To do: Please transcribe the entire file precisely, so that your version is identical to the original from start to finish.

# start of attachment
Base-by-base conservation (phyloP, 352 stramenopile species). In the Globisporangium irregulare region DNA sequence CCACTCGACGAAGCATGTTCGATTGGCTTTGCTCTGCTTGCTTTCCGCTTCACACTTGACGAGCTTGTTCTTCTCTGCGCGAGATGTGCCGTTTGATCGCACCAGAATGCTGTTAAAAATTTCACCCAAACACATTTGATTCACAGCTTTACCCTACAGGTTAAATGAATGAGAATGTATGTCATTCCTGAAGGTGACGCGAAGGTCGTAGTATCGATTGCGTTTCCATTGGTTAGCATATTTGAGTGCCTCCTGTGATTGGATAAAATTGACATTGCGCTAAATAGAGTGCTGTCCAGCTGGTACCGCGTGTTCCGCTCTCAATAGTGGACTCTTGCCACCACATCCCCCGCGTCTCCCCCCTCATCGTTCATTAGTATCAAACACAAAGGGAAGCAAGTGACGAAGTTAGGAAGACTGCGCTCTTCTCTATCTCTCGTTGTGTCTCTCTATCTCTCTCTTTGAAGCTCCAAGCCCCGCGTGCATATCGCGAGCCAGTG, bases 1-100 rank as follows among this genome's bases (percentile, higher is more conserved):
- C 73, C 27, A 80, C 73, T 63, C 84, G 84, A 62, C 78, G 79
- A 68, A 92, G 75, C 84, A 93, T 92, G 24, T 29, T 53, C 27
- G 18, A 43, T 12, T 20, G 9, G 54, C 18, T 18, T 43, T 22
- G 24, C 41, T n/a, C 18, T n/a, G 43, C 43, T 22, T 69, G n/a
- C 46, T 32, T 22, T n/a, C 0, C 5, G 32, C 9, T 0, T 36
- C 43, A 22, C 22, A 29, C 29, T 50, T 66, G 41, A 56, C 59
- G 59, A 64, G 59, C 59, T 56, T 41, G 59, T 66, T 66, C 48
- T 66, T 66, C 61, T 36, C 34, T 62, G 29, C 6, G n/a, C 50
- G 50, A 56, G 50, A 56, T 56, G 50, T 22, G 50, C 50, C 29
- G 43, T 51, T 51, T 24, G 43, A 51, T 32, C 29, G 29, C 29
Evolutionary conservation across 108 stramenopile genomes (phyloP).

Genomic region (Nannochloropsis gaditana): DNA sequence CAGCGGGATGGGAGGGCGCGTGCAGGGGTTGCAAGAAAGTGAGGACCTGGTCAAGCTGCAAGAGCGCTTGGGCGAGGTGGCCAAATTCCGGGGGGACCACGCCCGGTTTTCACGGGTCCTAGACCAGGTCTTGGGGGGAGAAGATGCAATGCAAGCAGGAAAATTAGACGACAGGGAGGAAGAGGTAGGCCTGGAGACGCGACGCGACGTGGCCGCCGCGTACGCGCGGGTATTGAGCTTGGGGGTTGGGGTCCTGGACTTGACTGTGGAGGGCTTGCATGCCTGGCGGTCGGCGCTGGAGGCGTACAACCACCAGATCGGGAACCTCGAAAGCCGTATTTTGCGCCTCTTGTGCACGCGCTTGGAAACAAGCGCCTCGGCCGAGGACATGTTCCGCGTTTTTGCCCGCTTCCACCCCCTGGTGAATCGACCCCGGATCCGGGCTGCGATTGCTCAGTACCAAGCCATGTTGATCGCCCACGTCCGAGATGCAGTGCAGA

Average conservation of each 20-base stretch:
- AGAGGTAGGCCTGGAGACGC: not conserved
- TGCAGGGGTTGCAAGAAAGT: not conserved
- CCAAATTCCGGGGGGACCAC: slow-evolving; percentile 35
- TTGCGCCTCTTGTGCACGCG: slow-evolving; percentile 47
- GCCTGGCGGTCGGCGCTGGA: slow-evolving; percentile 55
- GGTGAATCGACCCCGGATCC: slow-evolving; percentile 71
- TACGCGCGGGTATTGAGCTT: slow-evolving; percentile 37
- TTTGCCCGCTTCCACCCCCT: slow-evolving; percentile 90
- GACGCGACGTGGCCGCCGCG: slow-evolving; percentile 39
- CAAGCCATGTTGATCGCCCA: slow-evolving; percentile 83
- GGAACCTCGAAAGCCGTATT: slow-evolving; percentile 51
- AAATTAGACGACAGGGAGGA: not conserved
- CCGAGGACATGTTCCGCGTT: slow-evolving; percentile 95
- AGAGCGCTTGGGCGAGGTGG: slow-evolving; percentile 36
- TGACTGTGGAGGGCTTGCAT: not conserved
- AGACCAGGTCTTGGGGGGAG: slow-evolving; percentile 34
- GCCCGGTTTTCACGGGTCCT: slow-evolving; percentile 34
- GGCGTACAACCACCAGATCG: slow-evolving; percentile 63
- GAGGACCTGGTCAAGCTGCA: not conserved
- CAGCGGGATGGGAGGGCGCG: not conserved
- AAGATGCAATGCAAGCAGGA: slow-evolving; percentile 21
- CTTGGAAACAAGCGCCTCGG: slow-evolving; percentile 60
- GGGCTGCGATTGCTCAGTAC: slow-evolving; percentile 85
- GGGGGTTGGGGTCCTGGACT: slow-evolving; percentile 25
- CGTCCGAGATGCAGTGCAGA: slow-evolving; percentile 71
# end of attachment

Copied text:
Base-by-base conservation (phyloP, 352 stramenopile species). In the Globisporangium irregulare region DNA sequence CCACTCGACGAAGCATGTTCGATTGGCTTTGCTCTGCTTGCTTTCCGCTTCACACTTGACGAGCTTGTTCTTCTCTGCGCGAGATGTGCCGTTTGATCGCACCAGAATGCTGTTAAAAATTTCACCCAAACACATTTGATTCACAGCTTTACCCTACAGGTTAAATGAATGAGAATGTATGTCATTCCTGAAGGTGACGCGAAGGTCGTAGTATCGATTGCGTTTCCATTGGTTAGCATATTTGAGTGCCTCCTGTGATTGGATAAAATTGACATTGCGCTAAATAGAGTGCTGTCCAGCTGGTACCGCGTGTTCCGCTCTCAATAGTGGACTCTTGCCACCACATCCCCCGCGTCTCCCCCCTCATCGTTCATTAGTATCAAACACAAAGGGAAGCAAGTGACGAAGTTAGGAAGACTGCGCTCTTCTCTATCTCTCGTTGTGTCTCTCTATCTCTCTCTTTGAAGCTCCAAGCCCCGCGTGCATATCGCGAGCCAGTG, bases 1-100 rank as follows among this genome's bases (percentile, higher is more conserved):
- C 73, C 27, A 80, C 73, T 63, C 84, G 84, A 62, C 78, G 79
- A 68, A 92, G 75, C 84, A 93, T 92, G 24, T 29, T 53, C 27
- G 18, A 43, T 12, T 20, G 9, G 54, C 18, T 18, T 43, T 22
- G 24, C 41, T n/a, C 18, T n/a, G 43, C 43, T 22, T 69, G n/a
- C 46, T 32, T 22, T n/a, C 0, C 5, G 32, C 9, T 0, T 36
- C 43, A 22, C 22, A 29, C 29, T 50, T 66, G 41, A 56, C 59
- G 59, A 64, G 59, C 59, T 56, T 41, G 59, T 66, T 66, C 48
- T 66, T 66, C 61, T 36, C 34, T 62, G 29, C 6, G n/a, C 50
- G 50, A 56, G 50, A 56, T 56, G 50, T 22, G 50, C 50, C 29
- G 43, T 51, T 51, T 24, G 43, A 51, T 32, C 29, G 29, C 29
Evolutionary conservation across 108 stramenopile genomes (phyloP).

Genomic region (Nannochloropsis gaditana): DNA sequence CAGCGGGATGGGAGGGCGCGTGCAGGGGTTGCAAGAAAGTGAGGACCTGGTCAAGCTGCAAGAGCGCTTGGGCGAGGTGGCCAAATTCCGGGGGGACCACGCCCGGTTTTCACGGGTCCTAGACCAGGTCTTGGGGGGAGAAGATGCAATGCAAGCAGGAAAATTAGACGACAGGGAGGAAGAGGTAGGCCTGGAGACGCGACGCGACGTGGCCGCCGCGTACGCGCGGGTATTGAGCTTGGGGGTTGGGGTCCTGGACTTGACTGTGGAGGGCTTGCATGCCTGGCGGTCGGCGCTGGAGGCGTACAACCACCAGATCGGGAACCTCGAAAGCCGTATTTTGCGCCTCTTGTGCACGCGCTTGGAAACAAGCGCCTCGGCCGAGGACATGTTCCGCGTTTTTGCCCGCTTCCACCCCCTGGTGAATCGACCCCGGATCCGGGCTGCGATTGCTCAGTACCAAGCCATGTTGATCGCCCACGTCCGAGATGCAGTGCAGA

Average conservation of each 20-base stretch:
- AGAGGTAGGCCTGGAGACGC: not conserved
- TGCAGGGGTTGCAAGAAAGT: not conserved
- CCAAATTCCGGGGGGACCAC: slow-evolving; percentile 35
- TTGCGCCTCTTGTGCACGCG: slow-evolving; percentile 47
- GCCTGGCGGTCGGCGCTGGA: slow-evolving; percentile 55
- GGTGAATCGACCCCGGATCC: slow-evolving; percentile 71
- TACGCGCGGGTATTGAGCTT: slow-evolving; percentile 37
- TTTGCCCGCTTCCACCCCCT: slow-evolving; percentile 90
- GACGCGACGTGGCCGCCGCG: slow-evolving; percentile 39
- CAAGCCATGTTGATCGCCCA: slow-evolving; percentile 83
- GGAACCTCGAAAGCCGTATT: slow-evolving; percentile 51
- AAATTAGACGACAGGGAGGA: not conserved
- CCGAGGACATGTTCCGCGTT: slow-evolving; percentile 95
- AGAGCGCTTGGGCGAGGTGG: slow-evolving; percentile 36
- TGACTGTGGAGGGCTTGCAT: not conserved
- AGACCAGGTCTTGGGGGGAG: slow-evolving; percentile 34
- GCCCGGTTTTCACGGGTCCT: slow-evolving; percentile 34
- GGCGTACAACCACCAGATCG: slow-evolving; percentile 63
- GAGGACCTGGTCAAGCTGCA: not conserved
- CAGCGGGATGGGAGGGCGCG: not conserved
- AAGATGCAATGCAAGCAGGA: slow-evolving; percentile 21
- CTTGGAAACAAGCGCCTCGG: slow-evolving; percentile 60
- GGGCTGCGATTGCTCAGTAC: slow-evolving; percentile 85
- GGGGGTTGGGGTCCTGGACT: slow-evolving; percentile 25
- CGTCCGAGATGCAGTGCAGA: slow-evolving; percentile 71